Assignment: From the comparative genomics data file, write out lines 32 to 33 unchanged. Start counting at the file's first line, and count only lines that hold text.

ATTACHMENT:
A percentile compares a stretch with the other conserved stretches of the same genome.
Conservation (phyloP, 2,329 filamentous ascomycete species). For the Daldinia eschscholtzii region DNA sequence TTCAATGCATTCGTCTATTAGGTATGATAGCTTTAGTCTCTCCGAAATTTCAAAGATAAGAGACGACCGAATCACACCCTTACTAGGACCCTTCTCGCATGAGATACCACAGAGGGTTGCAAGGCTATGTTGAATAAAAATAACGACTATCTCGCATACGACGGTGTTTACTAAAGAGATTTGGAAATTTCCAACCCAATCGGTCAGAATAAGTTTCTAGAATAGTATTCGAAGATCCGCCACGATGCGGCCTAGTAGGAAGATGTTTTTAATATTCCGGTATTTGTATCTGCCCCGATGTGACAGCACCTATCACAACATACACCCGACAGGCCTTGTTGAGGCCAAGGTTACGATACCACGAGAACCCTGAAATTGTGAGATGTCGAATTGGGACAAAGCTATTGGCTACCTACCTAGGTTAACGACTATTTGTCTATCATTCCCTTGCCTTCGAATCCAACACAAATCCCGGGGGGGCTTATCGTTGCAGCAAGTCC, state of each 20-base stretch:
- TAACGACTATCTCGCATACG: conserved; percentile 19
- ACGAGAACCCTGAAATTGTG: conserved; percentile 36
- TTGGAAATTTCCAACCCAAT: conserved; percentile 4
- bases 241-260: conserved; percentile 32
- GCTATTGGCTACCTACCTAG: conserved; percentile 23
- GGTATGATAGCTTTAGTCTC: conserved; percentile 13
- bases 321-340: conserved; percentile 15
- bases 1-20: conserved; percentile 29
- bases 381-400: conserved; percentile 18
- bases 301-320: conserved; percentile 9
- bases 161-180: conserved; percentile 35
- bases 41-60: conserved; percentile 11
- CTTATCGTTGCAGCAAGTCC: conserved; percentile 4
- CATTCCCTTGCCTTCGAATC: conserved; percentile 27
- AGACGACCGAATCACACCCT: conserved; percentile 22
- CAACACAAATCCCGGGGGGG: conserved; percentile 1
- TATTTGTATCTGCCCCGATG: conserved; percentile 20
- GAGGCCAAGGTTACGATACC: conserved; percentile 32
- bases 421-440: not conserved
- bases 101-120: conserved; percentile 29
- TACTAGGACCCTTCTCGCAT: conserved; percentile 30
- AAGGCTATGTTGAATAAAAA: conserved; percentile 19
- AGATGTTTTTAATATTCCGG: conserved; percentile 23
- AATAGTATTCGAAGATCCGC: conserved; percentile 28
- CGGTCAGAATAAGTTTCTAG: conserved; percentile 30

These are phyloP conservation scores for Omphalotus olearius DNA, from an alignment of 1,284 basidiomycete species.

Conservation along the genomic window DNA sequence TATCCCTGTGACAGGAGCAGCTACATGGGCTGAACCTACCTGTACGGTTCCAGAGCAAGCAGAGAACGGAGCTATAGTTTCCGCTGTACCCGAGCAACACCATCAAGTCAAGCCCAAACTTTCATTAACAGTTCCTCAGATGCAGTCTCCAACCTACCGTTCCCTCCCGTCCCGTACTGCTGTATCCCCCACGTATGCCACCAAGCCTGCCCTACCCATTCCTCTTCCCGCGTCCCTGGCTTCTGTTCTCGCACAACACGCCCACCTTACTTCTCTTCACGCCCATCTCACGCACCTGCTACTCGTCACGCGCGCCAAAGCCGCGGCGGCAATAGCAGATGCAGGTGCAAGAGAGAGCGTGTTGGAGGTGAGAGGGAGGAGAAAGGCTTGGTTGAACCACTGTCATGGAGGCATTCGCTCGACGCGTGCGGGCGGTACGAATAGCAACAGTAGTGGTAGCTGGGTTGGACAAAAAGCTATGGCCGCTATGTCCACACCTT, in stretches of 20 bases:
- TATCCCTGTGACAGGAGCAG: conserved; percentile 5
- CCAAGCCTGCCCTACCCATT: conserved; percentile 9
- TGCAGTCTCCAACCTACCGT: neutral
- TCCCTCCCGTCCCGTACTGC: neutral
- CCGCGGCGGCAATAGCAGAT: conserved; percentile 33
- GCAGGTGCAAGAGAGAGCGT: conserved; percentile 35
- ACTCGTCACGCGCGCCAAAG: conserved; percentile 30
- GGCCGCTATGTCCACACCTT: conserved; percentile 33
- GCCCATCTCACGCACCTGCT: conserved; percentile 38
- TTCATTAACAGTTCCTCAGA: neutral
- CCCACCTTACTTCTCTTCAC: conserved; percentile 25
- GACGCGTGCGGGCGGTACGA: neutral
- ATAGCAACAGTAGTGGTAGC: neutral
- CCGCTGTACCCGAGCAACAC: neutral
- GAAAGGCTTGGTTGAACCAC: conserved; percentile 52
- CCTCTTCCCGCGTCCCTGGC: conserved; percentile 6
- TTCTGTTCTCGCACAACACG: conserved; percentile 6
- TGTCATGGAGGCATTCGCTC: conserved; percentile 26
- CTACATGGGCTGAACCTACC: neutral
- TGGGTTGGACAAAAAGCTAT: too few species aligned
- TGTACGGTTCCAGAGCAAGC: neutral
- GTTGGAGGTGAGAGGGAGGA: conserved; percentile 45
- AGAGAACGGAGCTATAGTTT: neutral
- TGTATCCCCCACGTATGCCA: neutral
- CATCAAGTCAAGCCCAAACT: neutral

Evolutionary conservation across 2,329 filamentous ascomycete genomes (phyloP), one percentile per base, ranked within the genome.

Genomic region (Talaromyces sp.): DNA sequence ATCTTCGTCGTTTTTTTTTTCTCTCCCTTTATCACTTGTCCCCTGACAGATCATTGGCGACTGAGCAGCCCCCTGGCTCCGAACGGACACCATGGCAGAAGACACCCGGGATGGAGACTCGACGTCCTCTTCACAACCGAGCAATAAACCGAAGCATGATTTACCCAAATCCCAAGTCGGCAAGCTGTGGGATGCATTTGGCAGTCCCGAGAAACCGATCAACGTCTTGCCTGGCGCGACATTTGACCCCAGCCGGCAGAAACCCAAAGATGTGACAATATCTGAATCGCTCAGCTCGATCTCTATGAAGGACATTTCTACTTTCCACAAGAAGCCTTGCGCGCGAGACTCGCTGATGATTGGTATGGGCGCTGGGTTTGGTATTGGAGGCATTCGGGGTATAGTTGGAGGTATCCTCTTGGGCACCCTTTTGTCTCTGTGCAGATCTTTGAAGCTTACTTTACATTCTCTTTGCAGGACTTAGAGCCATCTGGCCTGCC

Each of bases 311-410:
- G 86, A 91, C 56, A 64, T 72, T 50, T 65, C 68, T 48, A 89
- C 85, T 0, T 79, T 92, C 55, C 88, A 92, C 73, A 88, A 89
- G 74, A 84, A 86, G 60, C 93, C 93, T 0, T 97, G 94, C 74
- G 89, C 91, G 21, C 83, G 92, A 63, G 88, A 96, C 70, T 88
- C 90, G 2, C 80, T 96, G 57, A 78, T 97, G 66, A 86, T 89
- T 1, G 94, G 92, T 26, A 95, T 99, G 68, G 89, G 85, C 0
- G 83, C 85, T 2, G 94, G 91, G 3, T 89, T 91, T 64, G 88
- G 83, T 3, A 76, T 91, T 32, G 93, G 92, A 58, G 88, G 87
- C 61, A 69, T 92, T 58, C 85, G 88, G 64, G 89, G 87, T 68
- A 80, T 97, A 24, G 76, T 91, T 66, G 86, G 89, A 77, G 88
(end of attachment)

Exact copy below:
- TGCAGTCTCCAACCTACCGT: neutral
- TCCCTCCCGTCCCGTACTGC: neutral